Gabriel Frazee was riding his bike near a homeless encampment on the American River Parkway last month when he was attacked by two pit bulls.
One dog, Wally, bit Frazee on the ankle and twice on the leg, hitting bone with the last two bites, Frazee said. The other dog, Felony, bit his forearm. Frazee received sutures for the bites in the emergency room, records show.
Getting attacked by an aggressive dog is a persistent fear among runners, bikers and other regular users of the American River Parkway. Just as illegal camping has increased garbage and fires along the parkway, it also accounts for another problem – unleashed dogs that serve as companions and security guards for homeless people clustered on the riverbanks.
Larry Glover-Meade, president of the Woodlake Neighborhood Association, and Jim Brown, executive director of Sacramento Area Bicycle Advocates, say they have received a number of complaints about dogs on the parkway. They believe the concerns deter people from using the parkway, particularly west of Sacramento State where camps are concentrated.
“Unfortunately what happened to Gabe (Frazee) is what a lot of people have feared or experienced on the parkway,” Brown said.
Lily Toppenberg said she was chased by a pit bull when she was riding her bike on the parkway to her home in the adjacent Woodlake neighborhood. She was not bit but remains fearful.
“I now carry bear spray on my handlebars when riding,” she said.
According to animal control officials for the city and county of Sacramento, most of the dogs owned by the homeless are pit bulls or pit-bull mixes. “The homeless seem to need these dogs for protection and sometimes these dogs don’t know when protection is really needed and attack for the wrong reasons,” said Dave Dickinson, director of the county’s Department of Animal Care and Regulation.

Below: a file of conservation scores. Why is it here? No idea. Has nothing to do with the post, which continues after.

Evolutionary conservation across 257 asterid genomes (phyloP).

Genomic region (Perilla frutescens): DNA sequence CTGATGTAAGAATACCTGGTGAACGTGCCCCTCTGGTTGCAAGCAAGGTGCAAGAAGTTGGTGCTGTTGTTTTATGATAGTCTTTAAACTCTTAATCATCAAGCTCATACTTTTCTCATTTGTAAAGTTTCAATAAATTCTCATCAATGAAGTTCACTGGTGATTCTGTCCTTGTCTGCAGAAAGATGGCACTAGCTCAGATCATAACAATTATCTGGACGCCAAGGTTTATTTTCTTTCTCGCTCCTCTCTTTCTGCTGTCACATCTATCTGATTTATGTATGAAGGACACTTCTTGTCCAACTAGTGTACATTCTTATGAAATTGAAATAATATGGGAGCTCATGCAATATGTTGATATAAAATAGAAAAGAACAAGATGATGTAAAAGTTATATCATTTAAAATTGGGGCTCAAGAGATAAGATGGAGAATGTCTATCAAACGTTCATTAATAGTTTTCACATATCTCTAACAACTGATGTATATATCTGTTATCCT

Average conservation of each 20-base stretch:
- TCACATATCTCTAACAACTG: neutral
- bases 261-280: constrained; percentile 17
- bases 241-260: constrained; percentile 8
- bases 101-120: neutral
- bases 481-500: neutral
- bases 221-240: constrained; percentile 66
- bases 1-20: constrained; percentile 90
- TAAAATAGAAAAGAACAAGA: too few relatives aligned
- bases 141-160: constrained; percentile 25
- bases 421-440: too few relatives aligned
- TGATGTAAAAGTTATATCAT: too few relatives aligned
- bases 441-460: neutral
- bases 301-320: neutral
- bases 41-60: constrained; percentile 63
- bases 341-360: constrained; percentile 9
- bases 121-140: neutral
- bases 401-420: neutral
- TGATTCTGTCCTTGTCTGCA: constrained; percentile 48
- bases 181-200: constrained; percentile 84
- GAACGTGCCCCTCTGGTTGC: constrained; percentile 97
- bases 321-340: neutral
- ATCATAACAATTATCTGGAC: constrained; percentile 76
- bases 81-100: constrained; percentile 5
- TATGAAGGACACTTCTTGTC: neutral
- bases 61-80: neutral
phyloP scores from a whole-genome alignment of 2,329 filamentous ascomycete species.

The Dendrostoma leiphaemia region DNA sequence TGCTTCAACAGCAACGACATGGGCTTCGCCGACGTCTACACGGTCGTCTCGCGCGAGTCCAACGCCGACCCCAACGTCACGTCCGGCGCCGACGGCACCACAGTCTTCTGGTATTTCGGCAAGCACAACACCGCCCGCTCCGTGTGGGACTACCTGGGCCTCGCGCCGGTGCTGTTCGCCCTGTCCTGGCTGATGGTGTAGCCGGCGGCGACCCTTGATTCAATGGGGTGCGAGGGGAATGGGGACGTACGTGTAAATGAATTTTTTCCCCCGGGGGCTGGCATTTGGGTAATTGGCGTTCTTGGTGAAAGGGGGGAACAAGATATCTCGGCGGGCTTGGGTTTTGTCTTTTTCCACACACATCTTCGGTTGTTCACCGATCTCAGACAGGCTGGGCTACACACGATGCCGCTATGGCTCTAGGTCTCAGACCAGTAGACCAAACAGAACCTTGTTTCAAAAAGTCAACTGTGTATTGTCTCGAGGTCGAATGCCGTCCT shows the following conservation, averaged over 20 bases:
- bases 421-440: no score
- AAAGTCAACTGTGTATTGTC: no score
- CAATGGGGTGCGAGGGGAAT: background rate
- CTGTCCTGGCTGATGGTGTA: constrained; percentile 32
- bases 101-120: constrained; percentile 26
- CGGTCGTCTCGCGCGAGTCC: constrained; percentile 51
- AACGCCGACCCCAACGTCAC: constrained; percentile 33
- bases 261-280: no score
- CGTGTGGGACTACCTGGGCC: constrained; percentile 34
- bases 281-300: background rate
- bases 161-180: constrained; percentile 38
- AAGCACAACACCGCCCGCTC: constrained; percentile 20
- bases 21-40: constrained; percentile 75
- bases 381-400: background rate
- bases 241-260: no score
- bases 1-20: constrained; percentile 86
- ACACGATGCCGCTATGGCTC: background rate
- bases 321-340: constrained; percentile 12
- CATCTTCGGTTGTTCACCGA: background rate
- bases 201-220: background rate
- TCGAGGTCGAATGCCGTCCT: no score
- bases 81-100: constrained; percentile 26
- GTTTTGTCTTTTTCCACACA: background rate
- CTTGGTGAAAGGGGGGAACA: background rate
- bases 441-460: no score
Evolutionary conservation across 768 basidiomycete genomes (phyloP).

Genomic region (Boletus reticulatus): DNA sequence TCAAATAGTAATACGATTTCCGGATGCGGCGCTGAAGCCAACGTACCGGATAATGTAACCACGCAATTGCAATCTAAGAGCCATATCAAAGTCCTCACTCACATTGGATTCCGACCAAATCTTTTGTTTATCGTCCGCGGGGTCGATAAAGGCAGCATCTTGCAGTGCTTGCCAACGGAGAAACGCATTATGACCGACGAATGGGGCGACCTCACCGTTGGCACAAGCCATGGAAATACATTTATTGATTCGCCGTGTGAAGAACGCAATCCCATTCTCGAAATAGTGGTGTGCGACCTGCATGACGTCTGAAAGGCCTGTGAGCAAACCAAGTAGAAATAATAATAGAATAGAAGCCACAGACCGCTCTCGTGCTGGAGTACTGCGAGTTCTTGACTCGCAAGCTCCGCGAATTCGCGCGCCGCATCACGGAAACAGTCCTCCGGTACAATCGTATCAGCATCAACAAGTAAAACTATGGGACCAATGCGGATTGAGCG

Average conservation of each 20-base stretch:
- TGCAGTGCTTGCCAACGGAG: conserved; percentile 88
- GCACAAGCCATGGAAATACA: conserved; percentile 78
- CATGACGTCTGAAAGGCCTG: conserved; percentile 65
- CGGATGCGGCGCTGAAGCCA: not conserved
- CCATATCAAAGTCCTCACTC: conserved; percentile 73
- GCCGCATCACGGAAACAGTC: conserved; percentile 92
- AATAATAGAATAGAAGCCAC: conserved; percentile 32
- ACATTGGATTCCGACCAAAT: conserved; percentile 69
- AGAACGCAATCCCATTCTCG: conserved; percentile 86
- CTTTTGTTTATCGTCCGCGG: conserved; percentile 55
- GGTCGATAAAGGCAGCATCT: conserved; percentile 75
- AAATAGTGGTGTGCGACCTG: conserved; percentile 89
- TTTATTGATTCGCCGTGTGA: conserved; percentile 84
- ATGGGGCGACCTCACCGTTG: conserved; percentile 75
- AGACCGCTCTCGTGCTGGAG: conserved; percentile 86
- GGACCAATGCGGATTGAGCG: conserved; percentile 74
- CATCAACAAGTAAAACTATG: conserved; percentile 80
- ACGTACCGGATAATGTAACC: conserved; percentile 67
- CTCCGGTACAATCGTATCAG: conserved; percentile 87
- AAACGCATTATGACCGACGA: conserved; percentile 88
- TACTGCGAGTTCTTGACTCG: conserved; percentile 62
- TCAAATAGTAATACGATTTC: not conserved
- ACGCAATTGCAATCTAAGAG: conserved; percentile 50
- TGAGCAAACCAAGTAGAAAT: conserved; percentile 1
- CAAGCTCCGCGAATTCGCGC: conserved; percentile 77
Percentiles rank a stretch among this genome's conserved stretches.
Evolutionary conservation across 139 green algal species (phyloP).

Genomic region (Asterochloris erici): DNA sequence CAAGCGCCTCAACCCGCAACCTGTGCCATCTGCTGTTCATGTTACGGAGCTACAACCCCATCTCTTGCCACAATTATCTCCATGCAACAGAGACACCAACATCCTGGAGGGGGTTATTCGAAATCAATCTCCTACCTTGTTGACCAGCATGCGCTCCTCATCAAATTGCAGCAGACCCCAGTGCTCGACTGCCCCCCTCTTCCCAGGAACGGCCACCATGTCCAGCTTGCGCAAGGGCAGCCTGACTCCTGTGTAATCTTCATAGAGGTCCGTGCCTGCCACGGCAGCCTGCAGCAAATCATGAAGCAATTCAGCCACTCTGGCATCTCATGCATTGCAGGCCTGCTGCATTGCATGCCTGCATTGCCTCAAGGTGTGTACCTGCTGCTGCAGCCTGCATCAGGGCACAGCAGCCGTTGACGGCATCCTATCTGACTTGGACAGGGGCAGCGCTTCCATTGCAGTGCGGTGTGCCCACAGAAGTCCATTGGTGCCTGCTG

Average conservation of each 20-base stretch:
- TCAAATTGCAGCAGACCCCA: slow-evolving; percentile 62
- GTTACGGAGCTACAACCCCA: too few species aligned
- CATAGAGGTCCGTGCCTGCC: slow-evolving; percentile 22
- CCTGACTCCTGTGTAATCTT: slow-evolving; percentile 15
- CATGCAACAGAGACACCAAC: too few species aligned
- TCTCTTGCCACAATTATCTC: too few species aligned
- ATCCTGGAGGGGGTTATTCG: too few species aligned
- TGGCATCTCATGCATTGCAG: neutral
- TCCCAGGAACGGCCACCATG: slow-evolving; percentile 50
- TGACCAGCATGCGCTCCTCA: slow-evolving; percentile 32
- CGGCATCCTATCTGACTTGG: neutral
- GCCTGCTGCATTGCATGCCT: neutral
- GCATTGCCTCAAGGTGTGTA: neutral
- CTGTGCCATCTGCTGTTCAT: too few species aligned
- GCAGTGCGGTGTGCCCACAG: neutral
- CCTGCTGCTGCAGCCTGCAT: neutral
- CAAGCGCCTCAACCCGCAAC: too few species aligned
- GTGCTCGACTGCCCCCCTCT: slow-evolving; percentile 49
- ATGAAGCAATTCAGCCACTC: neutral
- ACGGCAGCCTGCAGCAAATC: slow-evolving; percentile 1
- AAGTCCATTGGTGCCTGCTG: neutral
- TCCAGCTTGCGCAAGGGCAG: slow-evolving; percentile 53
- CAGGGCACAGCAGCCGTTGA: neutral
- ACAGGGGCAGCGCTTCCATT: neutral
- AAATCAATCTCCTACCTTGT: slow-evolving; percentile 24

In the last three years, 17 dog bites have been reported to city animal control for incidents on the city portion of the parkway, said Sacramento Chief Animal Control Officer Jace Huggins. Dog bites are inevitably the result of a unleashed dog, he said. Under the state law, dogs cannot be tethered to objects, meaning that dogs on the parkway should always be held by the owner on a leash.
Sacramento County rangers cite about a half-dozen people every month for not having dogs on leashes in county parks, including the American River Parkway. More often than not, rangers let offenders off with a warning. Rangers issued 107 citations and 492 warnings for leash violations in 2014 and 2015, the last years complete statistics are available.
Frazee was bit by an unleashed dog and then by the other dog after its owner let go of the leash trying to assist Frazee.
County spokeswoman Kim Nava said rangers try to educate dog owners, citing them only after warnings fail to produce compliance.
Frazee blames county rangers for his attack. He said it would not have happened if the county enforced the camping ordinance and prevented homeless people and their dogs from living on the parkway. He pointed to a December story in The Sacramento Bee showing that rangers were on pace to cite half as many people for illegal camping on the parkway last year.